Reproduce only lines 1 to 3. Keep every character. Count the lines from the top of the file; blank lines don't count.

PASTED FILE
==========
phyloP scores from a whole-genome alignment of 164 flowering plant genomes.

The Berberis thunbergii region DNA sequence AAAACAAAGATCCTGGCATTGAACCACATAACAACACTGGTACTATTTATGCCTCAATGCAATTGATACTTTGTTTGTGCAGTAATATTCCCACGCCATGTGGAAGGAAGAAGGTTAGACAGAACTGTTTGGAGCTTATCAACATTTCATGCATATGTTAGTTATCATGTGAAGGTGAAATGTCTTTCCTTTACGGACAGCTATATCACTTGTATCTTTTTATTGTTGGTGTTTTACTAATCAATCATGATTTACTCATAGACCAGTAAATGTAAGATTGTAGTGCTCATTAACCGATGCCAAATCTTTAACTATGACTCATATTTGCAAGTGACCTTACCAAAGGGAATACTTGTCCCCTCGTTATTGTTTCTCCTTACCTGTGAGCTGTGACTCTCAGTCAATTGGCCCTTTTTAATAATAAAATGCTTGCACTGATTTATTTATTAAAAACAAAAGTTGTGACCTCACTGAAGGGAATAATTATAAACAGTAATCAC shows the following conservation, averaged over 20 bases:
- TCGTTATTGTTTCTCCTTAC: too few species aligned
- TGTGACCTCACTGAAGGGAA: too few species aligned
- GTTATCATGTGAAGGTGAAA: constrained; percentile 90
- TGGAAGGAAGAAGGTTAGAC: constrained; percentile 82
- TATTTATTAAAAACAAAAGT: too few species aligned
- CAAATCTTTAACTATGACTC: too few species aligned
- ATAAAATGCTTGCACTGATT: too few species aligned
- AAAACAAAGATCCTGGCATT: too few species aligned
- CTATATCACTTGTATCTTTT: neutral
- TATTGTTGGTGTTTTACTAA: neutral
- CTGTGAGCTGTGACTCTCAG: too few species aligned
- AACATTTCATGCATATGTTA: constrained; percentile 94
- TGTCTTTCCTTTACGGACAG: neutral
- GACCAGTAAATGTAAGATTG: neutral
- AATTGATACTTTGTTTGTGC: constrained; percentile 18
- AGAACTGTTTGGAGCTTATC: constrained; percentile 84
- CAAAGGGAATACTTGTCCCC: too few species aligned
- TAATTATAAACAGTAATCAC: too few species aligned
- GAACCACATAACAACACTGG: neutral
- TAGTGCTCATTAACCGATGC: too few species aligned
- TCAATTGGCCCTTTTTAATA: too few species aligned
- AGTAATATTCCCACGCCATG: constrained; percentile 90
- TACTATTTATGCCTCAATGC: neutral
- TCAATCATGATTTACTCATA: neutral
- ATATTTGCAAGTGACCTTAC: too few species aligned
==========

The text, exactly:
phyloP scores from a whole-genome alignment of 164 flowering plant genomes.

The Berberis thunbergii region DNA sequence AAAACAAAGATCCTGGCATTGAACCACATAACAACACTGGTACTATTTATGCCTCAATGCAATTGATACTTTGTTTGTGCAGTAATATTCCCACGCCATGTGGAAGGAAGAAGGTTAGACAGAACTGTTTGGAGCTTATCAACATTTCATGCATATGTTAGTTATCATGTGAAGGTGAAATGTCTTTCCTTTACGGACAGCTATATCACTTGTATCTTTTTATTGTTGGTGTTTTACTAATCAATCATGATTTACTCATAGACCAGTAAATGTAAGATTGTAGTGCTCATTAACCGATGCCAAATCTTTAACTATGACTCATATTTGCAAGTGACCTTACCAAAGGGAATACTTGTCCCCTCGTTATTGTTTCTCCTTACCTGTGAGCTGTGACTCTCAGTCAATTGGCCCTTTTTAATAATAAAATGCTTGCACTGATTTATTTATTAAAAACAAAAGTTGTGACCTCACTGAAGGGAATAATTATAAACAGTAATCAC shows the following conservation, averaged over 20 bases:
- TCGTTATTGTTTCTCCTTAC: too few species aligned